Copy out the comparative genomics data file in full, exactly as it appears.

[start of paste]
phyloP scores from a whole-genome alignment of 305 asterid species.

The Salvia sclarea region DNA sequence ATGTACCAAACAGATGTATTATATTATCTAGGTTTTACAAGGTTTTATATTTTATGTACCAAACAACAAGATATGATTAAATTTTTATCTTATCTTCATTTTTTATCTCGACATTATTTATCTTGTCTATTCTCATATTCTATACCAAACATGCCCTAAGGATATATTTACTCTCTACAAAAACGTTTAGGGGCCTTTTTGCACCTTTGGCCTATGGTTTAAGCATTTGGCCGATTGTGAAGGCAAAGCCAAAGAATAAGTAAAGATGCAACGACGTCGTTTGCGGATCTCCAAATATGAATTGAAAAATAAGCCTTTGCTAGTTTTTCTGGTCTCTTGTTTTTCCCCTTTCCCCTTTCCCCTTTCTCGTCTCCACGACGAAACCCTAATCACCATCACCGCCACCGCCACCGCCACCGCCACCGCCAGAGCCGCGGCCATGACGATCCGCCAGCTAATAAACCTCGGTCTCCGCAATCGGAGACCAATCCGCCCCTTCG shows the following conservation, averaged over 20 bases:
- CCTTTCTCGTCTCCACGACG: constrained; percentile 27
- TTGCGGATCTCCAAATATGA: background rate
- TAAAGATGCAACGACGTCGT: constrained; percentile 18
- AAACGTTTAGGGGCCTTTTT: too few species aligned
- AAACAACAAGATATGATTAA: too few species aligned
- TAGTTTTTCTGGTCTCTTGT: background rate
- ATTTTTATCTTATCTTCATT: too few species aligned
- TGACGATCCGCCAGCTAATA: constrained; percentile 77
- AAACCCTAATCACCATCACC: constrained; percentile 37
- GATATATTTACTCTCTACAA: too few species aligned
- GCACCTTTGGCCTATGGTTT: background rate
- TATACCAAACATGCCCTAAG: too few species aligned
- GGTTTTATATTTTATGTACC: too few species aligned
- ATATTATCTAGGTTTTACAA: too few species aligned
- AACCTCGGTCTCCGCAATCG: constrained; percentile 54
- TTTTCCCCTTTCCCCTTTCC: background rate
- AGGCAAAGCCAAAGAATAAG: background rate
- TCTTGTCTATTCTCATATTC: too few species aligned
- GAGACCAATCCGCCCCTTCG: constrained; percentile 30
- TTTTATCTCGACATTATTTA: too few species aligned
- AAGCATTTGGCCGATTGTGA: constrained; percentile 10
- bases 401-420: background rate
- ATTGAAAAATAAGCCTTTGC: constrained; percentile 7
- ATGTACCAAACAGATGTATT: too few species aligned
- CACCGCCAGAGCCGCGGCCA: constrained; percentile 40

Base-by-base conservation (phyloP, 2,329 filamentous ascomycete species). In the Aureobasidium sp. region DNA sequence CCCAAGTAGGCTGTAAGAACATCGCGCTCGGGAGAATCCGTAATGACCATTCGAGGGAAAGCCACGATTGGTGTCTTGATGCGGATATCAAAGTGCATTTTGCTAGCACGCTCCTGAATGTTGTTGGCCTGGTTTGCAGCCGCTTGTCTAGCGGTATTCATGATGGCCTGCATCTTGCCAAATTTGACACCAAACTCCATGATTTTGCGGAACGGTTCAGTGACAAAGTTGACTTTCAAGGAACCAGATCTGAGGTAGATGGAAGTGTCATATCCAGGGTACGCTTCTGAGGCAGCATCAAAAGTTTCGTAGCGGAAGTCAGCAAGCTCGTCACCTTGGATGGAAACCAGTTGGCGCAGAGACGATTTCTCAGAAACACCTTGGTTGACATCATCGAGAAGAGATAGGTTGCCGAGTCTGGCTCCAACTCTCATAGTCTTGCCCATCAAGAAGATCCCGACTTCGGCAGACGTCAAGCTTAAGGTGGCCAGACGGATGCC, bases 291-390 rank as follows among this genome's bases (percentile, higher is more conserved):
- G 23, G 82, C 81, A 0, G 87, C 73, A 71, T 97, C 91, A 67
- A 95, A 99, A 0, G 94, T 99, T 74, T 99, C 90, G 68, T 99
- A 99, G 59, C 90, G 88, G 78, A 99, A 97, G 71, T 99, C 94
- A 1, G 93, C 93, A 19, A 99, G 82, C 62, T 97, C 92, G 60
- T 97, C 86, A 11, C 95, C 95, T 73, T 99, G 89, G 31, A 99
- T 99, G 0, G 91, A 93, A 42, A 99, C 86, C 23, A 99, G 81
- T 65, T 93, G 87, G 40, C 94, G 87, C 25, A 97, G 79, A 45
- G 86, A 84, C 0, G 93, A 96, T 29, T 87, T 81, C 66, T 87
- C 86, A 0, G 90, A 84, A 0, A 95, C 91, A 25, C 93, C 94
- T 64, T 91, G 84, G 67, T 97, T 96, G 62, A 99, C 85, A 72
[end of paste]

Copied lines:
phyloP scores from a whole-genome alignment of 305 asterid species.

The Salvia sclarea region DNA sequence ATGTACCAAACAGATGTATTATATTATCTAGGTTTTACAAGGTTTTATATTTTATGTACCAAACAACAAGATATGATTAAATTTTTATCTTATCTTCATTTTTTATCTCGACATTATTTATCTTGTCTATTCTCATATTCTATACCAAACATGCCCTAAGGATATATTTACTCTCTACAAAAACGTTTAGGGGCCTTTTTGCACCTTTGGCCTATGGTTTAAGCATTTGGCCGATTGTGAAGGCAAAGCCAAAGAATAAGTAAAGATGCAACGACGTCGTTTGCGGATCTCCAAATATGAATTGAAAAATAAGCCTTTGCTAGTTTTTCTGGTCTCTTGTTTTTCCCCTTTCCCCTTTCCCCTTTCTCGTCTCCACGACGAAACCCTAATCACCATCACCGCCACCGCCACCGCCACCGCCACCGCCAGAGCCGCGGCCATGACGATCCGCCAGCTAATAAACCTCGGTCTCCGCAATCGGAGACCAATCCGCCCCTTCG shows the following conservation, averaged over 20 bases:
- CCTTTCTCGTCTCCACGACG: constrained; percentile 27
- TTGCGGATCTCCAAATATGA: background rate
- TAAAGATGCAACGACGTCGT: constrained; percentile 18
- AAACGTTTAGGGGCCTTTTT: too few species aligned
- AAACAACAAGATATGATTAA: too few species aligned
- TAGTTTTTCTGGTCTCTTGT: background rate
- ATTTTTATCTTATCTTCATT: too few species aligned
- TGACGATCCGCCAGCTAATA: constrained; percentile 77
- AAACCCTAATCACCATCACC: constrained; percentile 37
- GATATATTTACTCTCTACAA: too few species aligned
- GCACCTTTGGCCTATGGTTT: background rate
- TATACCAAACATGCCCTAAG: too few species aligned
- GGTTTTATATTTTATGTACC: too few species aligned
- ATATTATCTAGGTTTTACAA: too few species aligned
- AACCTCGGTCTCCGCAATCG: constrained; percentile 54
- TTTTCCCCTTTCCCCTTTCC: background rate
- AGGCAAAGCCAAAGAATAAG: background rate
- TCTTGTCTATTCTCATATTC: too few species aligned
- GAGACCAATCCGCCCCTTCG: constrained; percentile 30
- TTTTATCTCGACATTATTTA: too few species aligned
- AAGCATTTGGCCGATTGTGA: constrained; percentile 10
- bases 401-420: background rate
- ATTGAAAAATAAGCCTTTGC: constrained; percentile 7
- ATGTACCAAACAGATGTATT: too few species aligned
- CACCGCCAGAGCCGCGGCCA: constrained; percentile 40

Base-by-base conservation (phyloP, 2,329 filamentous ascomycete species). In the Aureobasidium sp. region DNA sequence CCCAAGTAGGCTGTAAGAACATCGCGCTCGGGAGAATCCGTAATGACCATTCGAGGGAAAGCCACGATTGGTGTCTTGATGCGGATATCAAAGTGCATTTTGCTAGCACGCTCCTGAATGTTGTTGGCCTGGTTTGCAGCCGCTTGTCTAGCGGTATTCATGATGGCCTGCATCTTGCCAAATTTGACACCAAACTCCATGATTTTGCGGAACGGTTCAGTGACAAAGTTGACTTTCAAGGAACCAGATCTGAGGTAGATGGAAGTGTCATATCCAGGGTACGCTTCTGAGGCAGCATCAAAAGTTTCGTAGCGGAAGTCAGCAAGCTCGTCACCTTGGATGGAAACCAGTTGGCGCAGAGACGATTTCTCAGAAACACCTTGGTTGACATCATCGAGAAGAGATAGGTTGCCGAGTCTGGCTCCAACTCTCATAGTCTTGCCCATCAAGAAGATCCCGACTTCGGCAGACGTCAAGCTTAAGGTGGCCAGACGGATGCC, bases 291-390 rank as follows among this genome's bases (percentile, higher is more conserved):
- G 23, G 82, C 81, A 0, G 87, C 73, A 71, T 97, C 91, A 67
- A 95, A 99, A 0, G 94, T 99, T 74, T 99, C 90, G 68, T 99
- A 99, G 59, C 90, G 88, G 78, A 99, A 97, G 71, T 99, C 94
- A 1, G 93, C 93, A 19, A 99, G 82, C 62, T 97, C 92, G 60
- T 97, C 86, A 11, C 95, C 95, T 73, T 99, G 89, G 31, A 99
- T 99, G 0, G 91, A 93, A 42, A 99, C 86, C 23, A 99, G 81
- T 65, T 93, G 87, G 40, C 94, G 87, C 25, A 97, G 79, A 45
- G 86, A 84, C 0, G 93, A 96, T 29, T 87, T 81, C 66, T 87
- C 86, A 0, G 90, A 84, A 0, A 95, C 91, A 25, C 93, C 94
- T 64, T 91, G 84, G 67, T 97, T 96, G 62, A 99, C 85, A 72